The three men at the council meeting displayed the presumption of divine right that Conservative Party toffs love to lord over their supposed inferiors. The bullying tactics they employed were as chilling to observers as the decision itself.
Following a tyrannical templete: they attempted to achieve something clearly against the interests of the population; behaved as if it was in the interests of the population; ridiculed any opposition to the plan; hung on to the last possible moment; then when the diabolical plan was no longer politically viable, abandoned it and stated that there was never any intention of doing it really, claiming that they are in fact wholehearted, community-minded folk just like you ‘n’ me.
How did these people survive, politically, the national disaster of the Grenfell Tower fire and their botched response? They were propped up by the desperate minority national government, no doubt. But these individuals, remarkable only in their unremarkableness, have clung to power in Kensington, despite being apparently responsible for a political agenda that wrapped Grenfell Tower in highly flammable material in pursuit of profit, threatened legal action against residents who warned of the fire risk, and then left the community itself to marshal the emergency response.
What makes these well-to-do politicians want to stay in what is, ostensibly at least, pubic service? The answer may be that they are broken people, empathy driven out of them first by the private education system, then by a fanatical belief in capital and wealth. Kensington became a goldmine, rather than a community. To retain a sense of self, and to maintain their positions of power, which come with lucrative spin-off careers, these politicians are required to tell lies to their constituents on behalf of the people they truly serve: the obscenely wealthy, often referred to as the one percent. The council of Kensington and Chelsea are the class enemies of most residents the borough, certainly those in North Kensington.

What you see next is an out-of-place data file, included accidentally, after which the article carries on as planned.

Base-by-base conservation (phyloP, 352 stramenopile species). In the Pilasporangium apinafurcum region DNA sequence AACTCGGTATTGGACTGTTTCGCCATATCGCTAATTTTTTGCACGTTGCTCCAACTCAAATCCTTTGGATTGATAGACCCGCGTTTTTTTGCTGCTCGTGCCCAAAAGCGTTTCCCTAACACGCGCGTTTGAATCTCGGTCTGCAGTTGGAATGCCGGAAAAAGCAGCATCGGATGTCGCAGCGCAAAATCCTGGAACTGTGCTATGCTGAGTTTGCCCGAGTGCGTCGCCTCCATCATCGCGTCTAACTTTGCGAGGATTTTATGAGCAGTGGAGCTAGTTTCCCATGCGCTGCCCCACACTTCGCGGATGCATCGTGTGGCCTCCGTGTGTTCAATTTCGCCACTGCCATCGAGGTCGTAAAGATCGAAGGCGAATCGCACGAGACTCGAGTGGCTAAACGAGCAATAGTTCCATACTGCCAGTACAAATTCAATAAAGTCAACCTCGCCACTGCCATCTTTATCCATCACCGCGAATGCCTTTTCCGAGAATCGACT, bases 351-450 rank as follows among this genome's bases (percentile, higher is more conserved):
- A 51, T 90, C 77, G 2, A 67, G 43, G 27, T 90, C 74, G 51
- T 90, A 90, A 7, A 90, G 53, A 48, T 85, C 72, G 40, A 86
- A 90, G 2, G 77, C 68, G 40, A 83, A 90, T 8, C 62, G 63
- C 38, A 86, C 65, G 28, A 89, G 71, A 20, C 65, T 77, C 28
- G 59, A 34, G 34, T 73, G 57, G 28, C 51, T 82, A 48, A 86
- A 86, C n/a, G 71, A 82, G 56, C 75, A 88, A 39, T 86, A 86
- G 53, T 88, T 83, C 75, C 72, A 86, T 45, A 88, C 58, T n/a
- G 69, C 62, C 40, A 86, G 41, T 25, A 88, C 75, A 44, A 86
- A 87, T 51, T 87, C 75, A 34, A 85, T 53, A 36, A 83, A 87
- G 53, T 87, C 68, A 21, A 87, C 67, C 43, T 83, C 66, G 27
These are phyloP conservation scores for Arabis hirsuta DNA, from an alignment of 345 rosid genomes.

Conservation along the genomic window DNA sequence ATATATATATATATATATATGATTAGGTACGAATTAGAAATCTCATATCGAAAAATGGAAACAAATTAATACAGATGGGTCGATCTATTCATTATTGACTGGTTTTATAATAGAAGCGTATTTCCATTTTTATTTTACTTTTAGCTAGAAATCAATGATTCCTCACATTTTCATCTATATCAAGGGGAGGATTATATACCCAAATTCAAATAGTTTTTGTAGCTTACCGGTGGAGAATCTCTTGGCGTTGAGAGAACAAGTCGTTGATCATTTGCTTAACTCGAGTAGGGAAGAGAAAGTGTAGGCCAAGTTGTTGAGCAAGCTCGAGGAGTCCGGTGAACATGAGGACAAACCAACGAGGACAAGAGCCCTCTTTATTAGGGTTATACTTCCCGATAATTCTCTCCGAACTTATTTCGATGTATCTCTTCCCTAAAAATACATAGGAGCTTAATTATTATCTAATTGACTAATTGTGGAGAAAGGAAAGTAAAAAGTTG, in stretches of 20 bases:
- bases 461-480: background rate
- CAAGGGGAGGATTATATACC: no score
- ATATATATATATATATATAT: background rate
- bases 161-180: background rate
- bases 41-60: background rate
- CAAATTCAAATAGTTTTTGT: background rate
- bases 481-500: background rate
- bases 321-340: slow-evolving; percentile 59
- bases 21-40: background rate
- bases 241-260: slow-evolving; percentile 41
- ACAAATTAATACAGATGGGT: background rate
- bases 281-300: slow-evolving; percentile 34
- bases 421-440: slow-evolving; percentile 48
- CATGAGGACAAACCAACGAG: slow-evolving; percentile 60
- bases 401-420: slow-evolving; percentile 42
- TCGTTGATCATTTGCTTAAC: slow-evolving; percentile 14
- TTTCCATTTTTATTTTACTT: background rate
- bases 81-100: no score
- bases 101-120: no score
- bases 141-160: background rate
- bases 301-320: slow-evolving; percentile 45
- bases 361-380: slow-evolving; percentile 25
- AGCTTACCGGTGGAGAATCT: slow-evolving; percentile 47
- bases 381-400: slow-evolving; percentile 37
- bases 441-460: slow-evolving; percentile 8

Before we are accused of descending in to a speculative polemic, let’s get back to what is not up for debate…
How the Sale was Stopped
The residents of Canalside House and the Kensington and Chelsea Social Council wrote to the councillors expressing their unanimous rejection of the plans to sell the building and relocate residents. On the evening of Thursday February 8th, Urban Dandy published the story, detailing the objections of the residents and exposing the deceit of the council. The article was soon disseminated by local activists and there was a furious online response from the local population.
Overnight, the council did a 360. High level meetings were cancelled; concerned people of power expressed their alarm to RBKC, and soon anybody involved was receiving emails like this: